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Development 8 May 2013

Lifting barriers to Internet development in Africa: suggestions for improving connectivity

There have been significant improvements to Africa’s Internet connectivity in the last five years. Enormous investment in telecoms infrastructure has characterised these improvements, especially in terms of intercontinental connectivity and terrestrial fibre networks: Submarine cable investment has amounted to around USD3.8 billion and terrestrial networks have seen over USD8 billion of investment. Internet exchange points (IXPs), used for local exchange of traffic, have become increasingly important in many countries.

However, these investments have not always translated into a corresponding improvement in the Internet access services experienced by users, through lowered prices or increased quality of service. In many countries the development of Internet access services is still held back by constraints on key inputs, notably in relation to the terrestrial connectivity between the submarine cables, the IXPs, the ‘last-mile’ access infrastructure – whether fixed or wireless – and the Internet service providers (ISPs) that deliver access to the end-users in Africa. As discussed in this report, policy remedies are required that remove roadblocks to new market entry and expansion, promote of investment by providing clear rules, and provide strong political leadership to achieve ICT goals.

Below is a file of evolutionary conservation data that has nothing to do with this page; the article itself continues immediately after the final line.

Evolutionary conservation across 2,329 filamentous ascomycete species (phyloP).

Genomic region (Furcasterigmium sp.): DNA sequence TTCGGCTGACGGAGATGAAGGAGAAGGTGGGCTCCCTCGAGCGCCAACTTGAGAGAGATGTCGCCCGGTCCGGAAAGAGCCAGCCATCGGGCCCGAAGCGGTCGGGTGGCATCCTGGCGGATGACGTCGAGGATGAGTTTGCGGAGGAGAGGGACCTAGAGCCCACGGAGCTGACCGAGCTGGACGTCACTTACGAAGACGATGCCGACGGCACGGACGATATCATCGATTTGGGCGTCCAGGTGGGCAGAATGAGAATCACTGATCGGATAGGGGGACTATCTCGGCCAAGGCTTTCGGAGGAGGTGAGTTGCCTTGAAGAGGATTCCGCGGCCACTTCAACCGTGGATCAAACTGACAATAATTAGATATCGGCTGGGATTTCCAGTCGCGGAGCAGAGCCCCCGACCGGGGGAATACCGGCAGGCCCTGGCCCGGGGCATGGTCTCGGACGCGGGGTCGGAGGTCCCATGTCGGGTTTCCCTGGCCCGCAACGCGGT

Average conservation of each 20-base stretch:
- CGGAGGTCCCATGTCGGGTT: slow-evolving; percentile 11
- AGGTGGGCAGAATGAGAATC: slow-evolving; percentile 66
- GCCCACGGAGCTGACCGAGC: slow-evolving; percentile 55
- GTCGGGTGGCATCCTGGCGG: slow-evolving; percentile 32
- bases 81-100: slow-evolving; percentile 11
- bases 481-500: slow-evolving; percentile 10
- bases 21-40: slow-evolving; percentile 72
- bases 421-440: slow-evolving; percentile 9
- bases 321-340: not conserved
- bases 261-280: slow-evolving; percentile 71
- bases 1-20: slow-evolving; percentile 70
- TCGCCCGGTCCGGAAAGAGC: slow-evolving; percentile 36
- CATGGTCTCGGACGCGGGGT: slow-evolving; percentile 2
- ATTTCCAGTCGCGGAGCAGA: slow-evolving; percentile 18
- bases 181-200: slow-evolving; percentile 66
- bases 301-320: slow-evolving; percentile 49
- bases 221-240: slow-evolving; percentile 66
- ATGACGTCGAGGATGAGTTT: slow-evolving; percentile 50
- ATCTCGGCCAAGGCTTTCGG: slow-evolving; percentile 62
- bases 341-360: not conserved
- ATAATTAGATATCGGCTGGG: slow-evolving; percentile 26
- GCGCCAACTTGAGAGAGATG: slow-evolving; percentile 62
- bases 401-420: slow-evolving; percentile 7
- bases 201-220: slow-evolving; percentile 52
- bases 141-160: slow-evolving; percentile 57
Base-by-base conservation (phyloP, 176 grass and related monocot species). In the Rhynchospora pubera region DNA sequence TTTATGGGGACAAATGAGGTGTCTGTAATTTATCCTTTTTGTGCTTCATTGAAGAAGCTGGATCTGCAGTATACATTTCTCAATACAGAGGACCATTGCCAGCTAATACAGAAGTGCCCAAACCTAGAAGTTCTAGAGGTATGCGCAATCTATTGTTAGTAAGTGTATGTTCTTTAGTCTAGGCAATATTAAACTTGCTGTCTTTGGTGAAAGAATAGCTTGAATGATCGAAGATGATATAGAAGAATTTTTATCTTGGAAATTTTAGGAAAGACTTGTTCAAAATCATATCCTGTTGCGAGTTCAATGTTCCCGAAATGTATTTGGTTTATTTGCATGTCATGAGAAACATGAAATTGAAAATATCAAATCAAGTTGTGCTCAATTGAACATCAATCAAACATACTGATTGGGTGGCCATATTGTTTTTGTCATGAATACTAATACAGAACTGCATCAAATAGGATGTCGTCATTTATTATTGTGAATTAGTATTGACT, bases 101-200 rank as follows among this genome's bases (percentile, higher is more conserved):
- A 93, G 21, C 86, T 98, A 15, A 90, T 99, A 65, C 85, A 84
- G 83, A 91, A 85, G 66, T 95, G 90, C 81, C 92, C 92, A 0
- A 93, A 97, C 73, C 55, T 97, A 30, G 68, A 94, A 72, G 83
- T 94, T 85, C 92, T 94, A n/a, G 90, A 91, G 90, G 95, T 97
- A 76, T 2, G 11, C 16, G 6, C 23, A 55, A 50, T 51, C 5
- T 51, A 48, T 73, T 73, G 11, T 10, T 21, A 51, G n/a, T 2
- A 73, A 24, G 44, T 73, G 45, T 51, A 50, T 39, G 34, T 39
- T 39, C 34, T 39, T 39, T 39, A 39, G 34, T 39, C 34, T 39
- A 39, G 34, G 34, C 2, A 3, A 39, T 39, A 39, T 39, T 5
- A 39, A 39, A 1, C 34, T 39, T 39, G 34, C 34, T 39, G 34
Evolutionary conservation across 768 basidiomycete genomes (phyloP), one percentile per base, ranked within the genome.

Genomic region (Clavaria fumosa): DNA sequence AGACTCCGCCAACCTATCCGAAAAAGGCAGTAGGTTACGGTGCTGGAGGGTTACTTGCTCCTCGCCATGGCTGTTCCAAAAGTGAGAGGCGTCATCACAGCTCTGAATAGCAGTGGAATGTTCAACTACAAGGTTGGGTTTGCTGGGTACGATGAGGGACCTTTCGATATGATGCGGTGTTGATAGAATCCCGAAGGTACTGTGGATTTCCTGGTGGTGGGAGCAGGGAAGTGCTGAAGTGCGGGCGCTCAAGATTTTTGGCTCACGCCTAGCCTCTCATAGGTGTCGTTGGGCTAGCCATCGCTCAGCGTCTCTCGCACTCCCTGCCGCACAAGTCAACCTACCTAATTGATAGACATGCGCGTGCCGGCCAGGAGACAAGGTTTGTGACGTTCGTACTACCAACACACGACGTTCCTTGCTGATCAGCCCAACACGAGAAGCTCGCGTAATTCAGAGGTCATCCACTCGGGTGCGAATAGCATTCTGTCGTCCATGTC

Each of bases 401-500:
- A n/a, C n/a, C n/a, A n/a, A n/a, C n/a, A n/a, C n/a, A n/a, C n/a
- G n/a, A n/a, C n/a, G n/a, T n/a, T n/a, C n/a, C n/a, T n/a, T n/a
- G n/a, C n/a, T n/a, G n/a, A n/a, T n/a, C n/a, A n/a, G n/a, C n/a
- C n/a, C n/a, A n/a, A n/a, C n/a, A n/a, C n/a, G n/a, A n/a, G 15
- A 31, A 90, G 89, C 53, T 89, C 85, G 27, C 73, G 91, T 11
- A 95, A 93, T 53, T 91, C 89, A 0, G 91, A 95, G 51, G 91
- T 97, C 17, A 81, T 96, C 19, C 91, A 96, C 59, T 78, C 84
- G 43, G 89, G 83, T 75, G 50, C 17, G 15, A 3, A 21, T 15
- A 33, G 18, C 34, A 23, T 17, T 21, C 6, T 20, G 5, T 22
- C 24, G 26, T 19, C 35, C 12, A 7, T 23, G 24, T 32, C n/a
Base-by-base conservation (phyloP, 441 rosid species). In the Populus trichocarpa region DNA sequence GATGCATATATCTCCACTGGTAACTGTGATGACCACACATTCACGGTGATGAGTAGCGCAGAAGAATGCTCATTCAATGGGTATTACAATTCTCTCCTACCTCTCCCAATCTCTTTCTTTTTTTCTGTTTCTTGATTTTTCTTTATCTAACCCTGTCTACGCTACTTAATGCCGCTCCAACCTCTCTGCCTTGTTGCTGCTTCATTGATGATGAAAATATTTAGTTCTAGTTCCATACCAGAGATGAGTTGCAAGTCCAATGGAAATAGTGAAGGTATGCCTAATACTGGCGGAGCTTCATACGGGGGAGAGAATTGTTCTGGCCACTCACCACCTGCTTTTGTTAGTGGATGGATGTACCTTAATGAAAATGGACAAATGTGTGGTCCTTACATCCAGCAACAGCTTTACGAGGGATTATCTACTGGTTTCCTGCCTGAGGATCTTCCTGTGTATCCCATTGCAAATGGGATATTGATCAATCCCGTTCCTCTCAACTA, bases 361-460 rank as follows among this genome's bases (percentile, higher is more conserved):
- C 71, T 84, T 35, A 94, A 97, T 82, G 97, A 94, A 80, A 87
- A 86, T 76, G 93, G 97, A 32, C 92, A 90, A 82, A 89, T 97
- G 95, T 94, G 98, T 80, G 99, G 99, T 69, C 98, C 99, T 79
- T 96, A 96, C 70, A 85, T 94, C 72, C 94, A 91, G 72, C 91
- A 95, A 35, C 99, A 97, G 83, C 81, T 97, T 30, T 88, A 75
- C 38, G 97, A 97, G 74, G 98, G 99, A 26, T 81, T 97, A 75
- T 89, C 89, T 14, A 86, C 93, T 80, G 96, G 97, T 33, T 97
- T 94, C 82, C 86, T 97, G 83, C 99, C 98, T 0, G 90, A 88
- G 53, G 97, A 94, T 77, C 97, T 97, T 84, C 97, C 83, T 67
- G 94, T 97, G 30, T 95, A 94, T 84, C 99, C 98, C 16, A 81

This paper examines the factors that are obstructing the further development of the Internet ecosystem in Africa and the implications of those obstructions. It goes on to explore the possible remedies that can assist in resolving them. It follows on from a previous study on the impact of IXPs in Kenya and Nigeria, which found that IXPs can and do improve the quality of Internet services and save African operators millions of dollars per year in connectivity fees – but that a key factor in the success of IXPs is the availability of good domestic connectivity.

In this paper we look specifically at international connectivity, national backbone and ‘middle- mile’ elements of the value chain as well as any obstacles to competitive Internet access services. Our analysis and conclusions are based on desk research as well as interviews with stakeholders from across the continent.

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